Scott Ryan has made a career of writing and playing the Sydney strip-club bouncer and occasional hired killer Ray Shoesmith — he created the character for the 2005 film “The Magician,” long before HBO’s “Barry” popularized the hit man comedy. You might legitimately wonder how well he could play anything else, but he’s perfect as the testy, taciturn, sardonic Ray, in whom judginess and rage share space with loyalty (to his young daughter and disabled brother, nicely portrayed by Chika Yasumura and Nicholas Cassim) and flashes of compassion. In its second season, which grew to 11 episodes (from six), the Australian show was both more reflective and more complicated, adding layers to the clipped comedy that arises from Ray’s contradictions. (Streaming on FX Now and Hulu .)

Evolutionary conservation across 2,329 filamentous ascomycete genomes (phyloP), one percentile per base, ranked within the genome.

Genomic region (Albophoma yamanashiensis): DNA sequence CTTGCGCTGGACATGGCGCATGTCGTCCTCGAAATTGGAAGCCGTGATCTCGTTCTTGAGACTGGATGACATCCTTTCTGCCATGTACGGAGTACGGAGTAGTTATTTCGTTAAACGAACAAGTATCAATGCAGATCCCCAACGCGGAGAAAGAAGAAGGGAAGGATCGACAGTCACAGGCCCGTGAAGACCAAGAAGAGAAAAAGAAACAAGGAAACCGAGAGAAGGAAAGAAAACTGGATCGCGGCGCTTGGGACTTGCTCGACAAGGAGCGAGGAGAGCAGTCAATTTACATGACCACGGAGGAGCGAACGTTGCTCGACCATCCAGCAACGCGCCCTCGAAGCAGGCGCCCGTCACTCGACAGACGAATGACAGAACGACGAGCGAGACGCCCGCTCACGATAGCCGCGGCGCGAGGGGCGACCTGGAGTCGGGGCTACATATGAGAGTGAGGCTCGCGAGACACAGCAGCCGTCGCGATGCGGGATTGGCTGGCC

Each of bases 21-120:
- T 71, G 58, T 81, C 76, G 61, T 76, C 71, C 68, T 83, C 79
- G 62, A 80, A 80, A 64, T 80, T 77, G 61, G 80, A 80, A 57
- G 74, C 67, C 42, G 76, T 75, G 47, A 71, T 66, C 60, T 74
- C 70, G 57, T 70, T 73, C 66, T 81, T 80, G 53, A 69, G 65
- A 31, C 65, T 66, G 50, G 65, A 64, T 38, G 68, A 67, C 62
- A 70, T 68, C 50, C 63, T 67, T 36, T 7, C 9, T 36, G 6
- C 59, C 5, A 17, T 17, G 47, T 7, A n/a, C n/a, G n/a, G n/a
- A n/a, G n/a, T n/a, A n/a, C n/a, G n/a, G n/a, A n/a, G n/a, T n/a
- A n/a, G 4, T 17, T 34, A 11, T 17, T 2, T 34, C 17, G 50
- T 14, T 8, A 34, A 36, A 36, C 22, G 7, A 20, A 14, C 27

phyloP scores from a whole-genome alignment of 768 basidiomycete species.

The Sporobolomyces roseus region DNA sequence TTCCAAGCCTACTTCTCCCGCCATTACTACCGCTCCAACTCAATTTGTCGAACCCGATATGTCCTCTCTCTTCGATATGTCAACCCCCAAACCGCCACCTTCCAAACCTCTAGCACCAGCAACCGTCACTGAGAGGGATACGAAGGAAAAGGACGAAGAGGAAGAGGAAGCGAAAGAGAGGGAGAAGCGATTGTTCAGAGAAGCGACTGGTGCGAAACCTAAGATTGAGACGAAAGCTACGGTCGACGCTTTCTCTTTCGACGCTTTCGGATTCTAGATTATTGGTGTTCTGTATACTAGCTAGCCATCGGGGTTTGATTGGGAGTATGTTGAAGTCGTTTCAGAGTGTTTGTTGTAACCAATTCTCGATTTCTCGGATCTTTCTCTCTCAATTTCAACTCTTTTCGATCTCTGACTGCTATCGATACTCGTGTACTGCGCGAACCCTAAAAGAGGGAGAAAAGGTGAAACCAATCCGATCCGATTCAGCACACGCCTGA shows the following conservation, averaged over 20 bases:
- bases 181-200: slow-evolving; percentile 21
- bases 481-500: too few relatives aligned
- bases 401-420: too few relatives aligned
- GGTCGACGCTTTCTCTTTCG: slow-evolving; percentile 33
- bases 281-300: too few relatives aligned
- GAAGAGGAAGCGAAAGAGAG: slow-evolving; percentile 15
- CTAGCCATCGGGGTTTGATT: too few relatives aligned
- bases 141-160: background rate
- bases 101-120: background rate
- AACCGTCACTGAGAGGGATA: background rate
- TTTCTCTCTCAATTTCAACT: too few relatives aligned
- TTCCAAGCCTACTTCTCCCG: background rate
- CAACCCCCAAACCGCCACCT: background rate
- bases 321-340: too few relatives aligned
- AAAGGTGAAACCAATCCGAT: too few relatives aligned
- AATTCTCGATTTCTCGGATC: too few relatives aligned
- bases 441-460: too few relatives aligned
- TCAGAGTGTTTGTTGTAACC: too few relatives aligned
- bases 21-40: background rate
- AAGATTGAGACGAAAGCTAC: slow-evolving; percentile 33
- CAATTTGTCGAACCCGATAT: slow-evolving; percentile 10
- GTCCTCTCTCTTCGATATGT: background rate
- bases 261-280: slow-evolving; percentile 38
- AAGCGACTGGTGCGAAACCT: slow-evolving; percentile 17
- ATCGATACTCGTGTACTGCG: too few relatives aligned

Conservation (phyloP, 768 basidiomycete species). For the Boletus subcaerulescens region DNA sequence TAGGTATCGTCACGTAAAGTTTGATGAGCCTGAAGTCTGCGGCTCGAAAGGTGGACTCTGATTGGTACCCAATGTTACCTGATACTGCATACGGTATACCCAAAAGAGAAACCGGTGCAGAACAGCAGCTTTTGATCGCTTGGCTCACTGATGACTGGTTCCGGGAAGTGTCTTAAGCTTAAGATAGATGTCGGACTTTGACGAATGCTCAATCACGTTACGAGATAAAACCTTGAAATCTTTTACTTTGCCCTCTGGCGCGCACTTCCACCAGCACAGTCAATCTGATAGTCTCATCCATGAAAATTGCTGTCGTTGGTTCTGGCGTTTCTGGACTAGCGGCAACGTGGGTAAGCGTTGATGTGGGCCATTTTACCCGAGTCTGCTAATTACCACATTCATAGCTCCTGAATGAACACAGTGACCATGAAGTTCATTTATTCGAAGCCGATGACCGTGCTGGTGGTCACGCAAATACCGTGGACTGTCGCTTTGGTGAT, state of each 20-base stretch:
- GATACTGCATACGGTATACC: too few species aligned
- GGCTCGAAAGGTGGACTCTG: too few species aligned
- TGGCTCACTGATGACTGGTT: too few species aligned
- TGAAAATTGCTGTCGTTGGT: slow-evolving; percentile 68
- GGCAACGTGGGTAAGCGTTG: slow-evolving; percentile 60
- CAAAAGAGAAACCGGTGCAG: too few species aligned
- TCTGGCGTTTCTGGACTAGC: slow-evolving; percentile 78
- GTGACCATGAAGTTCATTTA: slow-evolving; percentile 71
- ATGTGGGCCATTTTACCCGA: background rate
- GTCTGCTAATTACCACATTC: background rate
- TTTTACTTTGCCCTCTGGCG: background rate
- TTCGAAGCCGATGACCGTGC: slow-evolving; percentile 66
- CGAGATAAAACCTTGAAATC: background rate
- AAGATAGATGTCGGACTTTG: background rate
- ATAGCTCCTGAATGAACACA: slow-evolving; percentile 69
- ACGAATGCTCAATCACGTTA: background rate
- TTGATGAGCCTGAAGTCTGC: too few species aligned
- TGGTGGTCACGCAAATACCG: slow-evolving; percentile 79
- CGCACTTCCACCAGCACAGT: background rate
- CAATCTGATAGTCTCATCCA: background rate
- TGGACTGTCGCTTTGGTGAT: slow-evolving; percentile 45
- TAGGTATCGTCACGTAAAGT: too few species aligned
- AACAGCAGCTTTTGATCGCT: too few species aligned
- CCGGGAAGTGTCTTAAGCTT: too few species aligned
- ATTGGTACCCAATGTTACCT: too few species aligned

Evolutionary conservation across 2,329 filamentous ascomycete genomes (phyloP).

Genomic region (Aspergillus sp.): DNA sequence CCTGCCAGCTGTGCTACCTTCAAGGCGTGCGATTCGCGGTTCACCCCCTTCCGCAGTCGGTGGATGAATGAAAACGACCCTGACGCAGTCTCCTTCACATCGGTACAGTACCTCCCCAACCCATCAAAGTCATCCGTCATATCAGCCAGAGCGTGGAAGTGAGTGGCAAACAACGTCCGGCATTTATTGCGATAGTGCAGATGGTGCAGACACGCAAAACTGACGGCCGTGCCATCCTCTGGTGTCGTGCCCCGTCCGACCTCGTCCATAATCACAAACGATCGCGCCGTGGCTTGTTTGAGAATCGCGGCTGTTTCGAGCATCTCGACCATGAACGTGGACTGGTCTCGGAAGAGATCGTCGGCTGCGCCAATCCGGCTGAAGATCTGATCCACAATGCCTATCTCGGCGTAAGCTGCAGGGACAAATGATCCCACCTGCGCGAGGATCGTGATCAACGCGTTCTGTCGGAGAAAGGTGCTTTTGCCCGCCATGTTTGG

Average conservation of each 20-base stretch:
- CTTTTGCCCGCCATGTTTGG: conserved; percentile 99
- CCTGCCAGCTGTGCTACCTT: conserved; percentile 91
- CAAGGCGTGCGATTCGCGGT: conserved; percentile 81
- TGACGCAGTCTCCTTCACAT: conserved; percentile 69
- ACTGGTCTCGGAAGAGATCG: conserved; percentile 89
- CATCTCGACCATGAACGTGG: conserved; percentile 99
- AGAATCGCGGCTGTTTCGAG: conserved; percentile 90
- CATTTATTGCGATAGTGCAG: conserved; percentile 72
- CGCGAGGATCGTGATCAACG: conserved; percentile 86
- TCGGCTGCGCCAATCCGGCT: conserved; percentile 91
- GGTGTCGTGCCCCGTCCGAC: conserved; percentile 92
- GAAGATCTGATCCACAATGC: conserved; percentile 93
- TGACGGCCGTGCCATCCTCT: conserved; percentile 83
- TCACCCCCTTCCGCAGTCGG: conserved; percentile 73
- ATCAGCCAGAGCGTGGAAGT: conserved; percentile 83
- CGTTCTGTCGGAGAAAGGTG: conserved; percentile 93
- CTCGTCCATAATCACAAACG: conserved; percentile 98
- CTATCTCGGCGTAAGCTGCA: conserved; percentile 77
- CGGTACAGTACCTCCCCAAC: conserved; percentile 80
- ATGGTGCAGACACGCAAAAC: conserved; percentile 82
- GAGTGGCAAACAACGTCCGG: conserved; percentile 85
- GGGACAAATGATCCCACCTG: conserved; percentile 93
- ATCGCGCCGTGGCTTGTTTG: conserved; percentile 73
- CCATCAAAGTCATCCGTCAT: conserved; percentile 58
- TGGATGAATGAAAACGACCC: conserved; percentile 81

In 2014, the kidnapping and murder of three Israeli teenagers by Hamas spurred a retaliation, the kidnapping, beating and burning alive of M ohammed Abu Khdeir , a 16-year-old Palestinian living in Jerusalem. The writer-directors Hagai Levi (“In Treatment”), Joseph Cedar (“Beaufort”) and Tawfik Abu Wael (“Last Days in Jerusalem”) focused this 10-part dramatization on the murder of Khdeir, the agony of his family, and the work of Israeli police and prosecutors to find and convict the killers. That led to condemnation (and ) by the Israeli Prime Minister Benjamin Netanyahu, and resulted in a relentlessly absorbing, constantly surprising examination of fear, fanaticism and violence. (Streaming on HBO Go , HBO Now and Amazon .)